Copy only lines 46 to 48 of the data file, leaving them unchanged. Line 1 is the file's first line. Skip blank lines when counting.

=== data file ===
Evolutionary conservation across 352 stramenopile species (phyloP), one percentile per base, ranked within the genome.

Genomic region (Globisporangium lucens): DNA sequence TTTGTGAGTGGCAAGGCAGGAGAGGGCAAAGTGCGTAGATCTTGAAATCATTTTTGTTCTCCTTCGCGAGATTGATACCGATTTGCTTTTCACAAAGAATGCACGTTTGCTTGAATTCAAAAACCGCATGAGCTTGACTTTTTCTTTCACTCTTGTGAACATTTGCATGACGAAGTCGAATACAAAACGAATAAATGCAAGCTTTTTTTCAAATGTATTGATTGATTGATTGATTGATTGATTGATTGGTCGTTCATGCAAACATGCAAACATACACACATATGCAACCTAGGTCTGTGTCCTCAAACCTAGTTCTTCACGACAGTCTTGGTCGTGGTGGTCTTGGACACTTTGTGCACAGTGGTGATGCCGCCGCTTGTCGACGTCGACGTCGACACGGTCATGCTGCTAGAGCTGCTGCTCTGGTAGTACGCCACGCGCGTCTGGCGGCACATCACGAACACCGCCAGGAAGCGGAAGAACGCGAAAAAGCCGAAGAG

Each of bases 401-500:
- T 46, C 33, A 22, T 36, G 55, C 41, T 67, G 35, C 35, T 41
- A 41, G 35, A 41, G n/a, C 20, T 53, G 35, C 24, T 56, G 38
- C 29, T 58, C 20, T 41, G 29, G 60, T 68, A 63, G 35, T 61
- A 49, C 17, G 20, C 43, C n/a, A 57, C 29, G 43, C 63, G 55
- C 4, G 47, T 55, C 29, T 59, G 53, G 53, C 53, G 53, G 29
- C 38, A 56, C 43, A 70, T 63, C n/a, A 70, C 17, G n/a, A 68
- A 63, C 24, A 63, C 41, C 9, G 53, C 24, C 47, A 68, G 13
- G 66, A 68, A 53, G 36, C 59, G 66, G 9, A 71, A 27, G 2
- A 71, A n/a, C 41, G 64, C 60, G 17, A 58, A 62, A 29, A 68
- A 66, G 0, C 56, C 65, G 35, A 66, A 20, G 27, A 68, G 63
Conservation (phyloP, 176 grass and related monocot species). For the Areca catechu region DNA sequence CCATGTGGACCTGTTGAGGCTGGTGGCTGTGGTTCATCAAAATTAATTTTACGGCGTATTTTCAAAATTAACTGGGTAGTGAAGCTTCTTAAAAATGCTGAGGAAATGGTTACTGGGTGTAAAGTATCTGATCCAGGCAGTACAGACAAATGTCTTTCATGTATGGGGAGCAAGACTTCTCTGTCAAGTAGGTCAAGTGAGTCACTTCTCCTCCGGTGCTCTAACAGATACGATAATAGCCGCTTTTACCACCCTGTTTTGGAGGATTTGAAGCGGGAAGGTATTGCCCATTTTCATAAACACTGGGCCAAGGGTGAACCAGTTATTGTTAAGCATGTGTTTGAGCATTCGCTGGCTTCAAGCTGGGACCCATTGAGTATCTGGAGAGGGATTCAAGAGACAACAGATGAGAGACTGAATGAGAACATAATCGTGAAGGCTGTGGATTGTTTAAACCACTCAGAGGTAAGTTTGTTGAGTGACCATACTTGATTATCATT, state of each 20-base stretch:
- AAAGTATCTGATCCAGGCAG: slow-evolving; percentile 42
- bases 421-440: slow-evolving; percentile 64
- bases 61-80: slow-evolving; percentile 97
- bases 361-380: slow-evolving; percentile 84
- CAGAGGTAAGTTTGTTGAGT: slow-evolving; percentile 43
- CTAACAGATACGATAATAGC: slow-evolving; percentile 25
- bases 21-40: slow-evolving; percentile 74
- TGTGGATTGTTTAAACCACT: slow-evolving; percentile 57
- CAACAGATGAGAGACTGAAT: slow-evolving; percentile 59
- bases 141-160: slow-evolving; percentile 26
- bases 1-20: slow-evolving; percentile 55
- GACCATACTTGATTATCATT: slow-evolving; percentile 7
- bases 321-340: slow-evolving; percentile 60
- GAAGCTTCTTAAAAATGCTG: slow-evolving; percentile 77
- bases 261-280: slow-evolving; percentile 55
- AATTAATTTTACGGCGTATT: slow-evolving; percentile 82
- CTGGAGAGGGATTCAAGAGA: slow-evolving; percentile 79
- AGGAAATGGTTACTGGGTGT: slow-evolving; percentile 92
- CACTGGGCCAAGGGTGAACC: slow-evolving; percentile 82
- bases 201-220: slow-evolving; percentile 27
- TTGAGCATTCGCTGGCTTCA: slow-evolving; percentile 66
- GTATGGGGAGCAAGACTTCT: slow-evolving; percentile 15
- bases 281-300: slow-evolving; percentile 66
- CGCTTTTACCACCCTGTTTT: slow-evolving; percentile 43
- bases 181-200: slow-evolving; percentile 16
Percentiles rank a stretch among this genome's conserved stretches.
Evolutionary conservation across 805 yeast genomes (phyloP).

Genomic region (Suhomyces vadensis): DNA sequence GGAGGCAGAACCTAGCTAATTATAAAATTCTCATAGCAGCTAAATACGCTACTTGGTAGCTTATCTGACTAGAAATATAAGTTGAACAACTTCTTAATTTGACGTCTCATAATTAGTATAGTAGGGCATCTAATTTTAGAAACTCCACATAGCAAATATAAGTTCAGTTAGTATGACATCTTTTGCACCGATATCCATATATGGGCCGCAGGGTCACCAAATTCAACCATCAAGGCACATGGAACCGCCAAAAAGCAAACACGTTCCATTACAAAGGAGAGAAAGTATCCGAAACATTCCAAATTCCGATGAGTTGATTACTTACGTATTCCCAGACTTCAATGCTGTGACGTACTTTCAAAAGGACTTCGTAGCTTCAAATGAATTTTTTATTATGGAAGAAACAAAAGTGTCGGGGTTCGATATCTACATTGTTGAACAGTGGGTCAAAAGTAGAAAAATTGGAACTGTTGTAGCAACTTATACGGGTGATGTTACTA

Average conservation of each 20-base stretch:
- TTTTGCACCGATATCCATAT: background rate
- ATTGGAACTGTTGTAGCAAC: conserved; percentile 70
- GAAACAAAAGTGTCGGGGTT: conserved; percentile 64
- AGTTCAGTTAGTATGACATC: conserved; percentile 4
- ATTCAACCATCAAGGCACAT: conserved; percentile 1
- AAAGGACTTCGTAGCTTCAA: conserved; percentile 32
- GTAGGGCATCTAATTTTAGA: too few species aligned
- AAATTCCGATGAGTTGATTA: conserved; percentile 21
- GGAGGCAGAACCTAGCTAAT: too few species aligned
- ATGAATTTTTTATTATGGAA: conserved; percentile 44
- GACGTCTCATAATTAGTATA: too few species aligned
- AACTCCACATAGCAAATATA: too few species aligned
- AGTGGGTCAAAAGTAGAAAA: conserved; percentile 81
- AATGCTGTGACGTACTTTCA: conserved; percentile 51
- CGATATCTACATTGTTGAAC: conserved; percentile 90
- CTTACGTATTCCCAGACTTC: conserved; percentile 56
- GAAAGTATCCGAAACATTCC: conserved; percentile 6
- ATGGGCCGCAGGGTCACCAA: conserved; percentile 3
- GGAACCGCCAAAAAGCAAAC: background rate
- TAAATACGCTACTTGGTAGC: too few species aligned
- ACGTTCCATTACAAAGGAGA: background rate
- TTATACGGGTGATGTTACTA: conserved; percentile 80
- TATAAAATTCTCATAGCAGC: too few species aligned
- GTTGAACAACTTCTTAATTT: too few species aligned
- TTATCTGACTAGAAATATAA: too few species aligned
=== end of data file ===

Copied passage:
- GAAACAAAAGTGTCGGGGTT: conserved; percentile 64
- AGTTCAGTTAGTATGACATC: conserved; percentile 4
- ATTCAACCATCAAGGCACAT: conserved; percentile 1